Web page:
Article

The Measurement of Everyday Cognition (ECog): Scale Development and Psychometric Properties

Department of Neurology, University of California, CA 95817, USA.
Neuropsychology (Impact Factor: 3.27). 08/2008; 22(4):531-44. DOI: 10.1037/0894-4105.22.4.531
Source: PubMed

ABSTRACT

This article describes the development and validation of an instrument to assess cognitively mediated functional abilities in older adults, Everyday Cognition (ECog). The ECog is an informant-rated questionnaire comprised of multiple subscales. Confirmatory factor analysis (CFA) was used to examine its factor structure. Convergent validity was evaluated by comparing it to established measures of everyday function. External validity was evaluated by comparing ECog results across different clinical groups [cognitively normal, mild cognitive impairment (MCI), dementia]. CFA supported a seven-factor model including one global factor and six domain-specific factors (Everyday Memory, Language, Visuospatial Abilities, Planning, Organization, and Divided attention). The ECog correlated with established measures of functional status and global cognition, but only weakly with age and education. The clinical groups performed differently in each domain. In addition to the global factor, the Everyday Memory factor independently differentiated MCI from Normal, while the Everyday Language domain differentiated Dementia from MCI. Different subtypes of MCI also showed different patterns. Results suggest the ECog shows promise as a useful tool for the measurement of general and domain-specific everyday functions in the elderly.

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Available from: Dan Mungas, Jan 27, 2016
    • "Many questionnaires have been used to demonstrate the existence of functional impairment in the presence of dementia but are insensitive to functional changes occurring early in the spectrum of functional and cognitive decline. Only recently have self-and informant-based questionnaires been developed to capture the mild functional impairments seen in the earlier stages of decline (e.g., ECog, Farias et al., 2008; ADL-PI, Galasko et al., 2006; IADL-C, Schmitter-Edgecombe, Parsey, & Lamb, 2014). Unlike questionnaires, performance-based measures assess functional capacity directly by having an individual enact a task with formal evaluation of performance in an attempt to estimate actual abilities equivalent to those performed in the home environment (Marson & Hebert, 2006; see Moore, Palmer, Patterson, & Jeste, 2007 for a review of performance-based measures). "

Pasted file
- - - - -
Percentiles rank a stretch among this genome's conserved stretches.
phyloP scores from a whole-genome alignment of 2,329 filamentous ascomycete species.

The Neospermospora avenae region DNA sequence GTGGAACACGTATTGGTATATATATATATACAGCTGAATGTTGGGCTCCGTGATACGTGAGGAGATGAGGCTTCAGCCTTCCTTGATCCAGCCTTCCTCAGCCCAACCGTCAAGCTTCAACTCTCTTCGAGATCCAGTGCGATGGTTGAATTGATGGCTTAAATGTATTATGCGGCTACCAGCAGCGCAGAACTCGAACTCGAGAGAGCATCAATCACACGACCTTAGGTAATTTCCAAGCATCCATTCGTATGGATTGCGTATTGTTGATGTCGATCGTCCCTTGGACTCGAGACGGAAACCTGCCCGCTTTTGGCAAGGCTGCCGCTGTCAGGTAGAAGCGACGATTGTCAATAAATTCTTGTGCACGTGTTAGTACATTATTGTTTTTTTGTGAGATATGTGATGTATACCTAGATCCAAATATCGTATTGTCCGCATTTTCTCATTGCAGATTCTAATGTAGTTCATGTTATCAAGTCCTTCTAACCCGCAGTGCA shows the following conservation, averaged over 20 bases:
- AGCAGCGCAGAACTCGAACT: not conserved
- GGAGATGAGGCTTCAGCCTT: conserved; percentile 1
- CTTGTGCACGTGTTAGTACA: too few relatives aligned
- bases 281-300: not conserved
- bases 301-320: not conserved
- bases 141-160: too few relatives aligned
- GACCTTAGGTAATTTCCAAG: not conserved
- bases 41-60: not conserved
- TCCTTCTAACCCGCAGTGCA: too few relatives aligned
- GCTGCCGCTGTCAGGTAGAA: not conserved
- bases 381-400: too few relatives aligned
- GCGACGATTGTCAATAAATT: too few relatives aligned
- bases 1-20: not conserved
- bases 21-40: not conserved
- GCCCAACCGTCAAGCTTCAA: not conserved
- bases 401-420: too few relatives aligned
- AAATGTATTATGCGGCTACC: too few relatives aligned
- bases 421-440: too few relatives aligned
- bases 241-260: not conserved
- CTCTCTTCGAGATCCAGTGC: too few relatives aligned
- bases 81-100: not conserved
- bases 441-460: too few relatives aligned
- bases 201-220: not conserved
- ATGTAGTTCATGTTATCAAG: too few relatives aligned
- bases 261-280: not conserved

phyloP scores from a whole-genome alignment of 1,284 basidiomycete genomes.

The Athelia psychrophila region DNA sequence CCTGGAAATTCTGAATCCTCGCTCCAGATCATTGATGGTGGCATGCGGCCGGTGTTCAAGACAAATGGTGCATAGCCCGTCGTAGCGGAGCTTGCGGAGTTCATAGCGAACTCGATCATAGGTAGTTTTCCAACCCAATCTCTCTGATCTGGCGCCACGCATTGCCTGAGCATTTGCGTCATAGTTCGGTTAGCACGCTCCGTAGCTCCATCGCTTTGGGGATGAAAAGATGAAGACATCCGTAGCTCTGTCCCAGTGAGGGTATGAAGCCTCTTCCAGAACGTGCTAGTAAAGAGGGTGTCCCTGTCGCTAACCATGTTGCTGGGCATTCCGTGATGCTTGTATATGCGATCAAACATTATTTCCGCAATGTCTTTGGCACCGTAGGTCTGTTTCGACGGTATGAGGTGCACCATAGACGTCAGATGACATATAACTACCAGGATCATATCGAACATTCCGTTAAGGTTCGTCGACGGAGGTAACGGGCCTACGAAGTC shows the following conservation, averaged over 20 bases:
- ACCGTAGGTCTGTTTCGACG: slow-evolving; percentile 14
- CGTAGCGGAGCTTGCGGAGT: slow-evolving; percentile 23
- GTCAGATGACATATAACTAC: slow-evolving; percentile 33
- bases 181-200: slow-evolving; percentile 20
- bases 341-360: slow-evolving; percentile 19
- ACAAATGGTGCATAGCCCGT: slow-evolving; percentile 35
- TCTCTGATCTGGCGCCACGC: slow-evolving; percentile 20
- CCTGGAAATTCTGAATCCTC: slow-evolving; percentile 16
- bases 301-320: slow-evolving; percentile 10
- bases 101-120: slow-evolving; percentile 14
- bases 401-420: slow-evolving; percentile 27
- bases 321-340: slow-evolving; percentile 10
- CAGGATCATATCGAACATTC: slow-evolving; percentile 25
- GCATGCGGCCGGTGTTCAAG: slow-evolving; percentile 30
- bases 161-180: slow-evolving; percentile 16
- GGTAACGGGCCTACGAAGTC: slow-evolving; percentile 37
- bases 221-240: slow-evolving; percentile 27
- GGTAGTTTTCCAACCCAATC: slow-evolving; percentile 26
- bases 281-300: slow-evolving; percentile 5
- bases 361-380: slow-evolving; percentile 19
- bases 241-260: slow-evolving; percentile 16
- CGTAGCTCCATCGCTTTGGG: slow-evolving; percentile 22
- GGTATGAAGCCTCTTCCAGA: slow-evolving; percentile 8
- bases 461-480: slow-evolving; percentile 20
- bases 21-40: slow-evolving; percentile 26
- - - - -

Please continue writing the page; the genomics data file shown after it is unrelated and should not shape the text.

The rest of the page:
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    ABSTRACT: The objective of this meta-analysis was to improve understanding of the heterogeneity in the relationship between cognition and functional status in individuals with mild cognitive impairment (MCI). Demographic, clinical, and methodological moderators were examined. Cognition explained an average of 23% of the variance in functional outcomes. Executive function measures explained the largest amount of variance (37%), whereas global cognitive status and processing speed measures explained the least (20%). Short- and long-delayed memory measures accounted for more variance (35% and 31%) than immediate memory measures (18%), and the relationship between cognition and functional outcomes was stronger when assessed with informant-report (28%) compared with self-report (21%). Demographics, sample characteristics, and type of everyday functioning measures (i.e., questionnaire, performance-based) explained relatively little variance compared with cognition. Executive functioning, particularly measured by Trails B, was a strong predictor of everyday functioning in individuals with MCI. A large proportion of variance remained unexplained by cognition.
    No preview · Article · Jan 2016 · Archives of Clinical Neuropsychology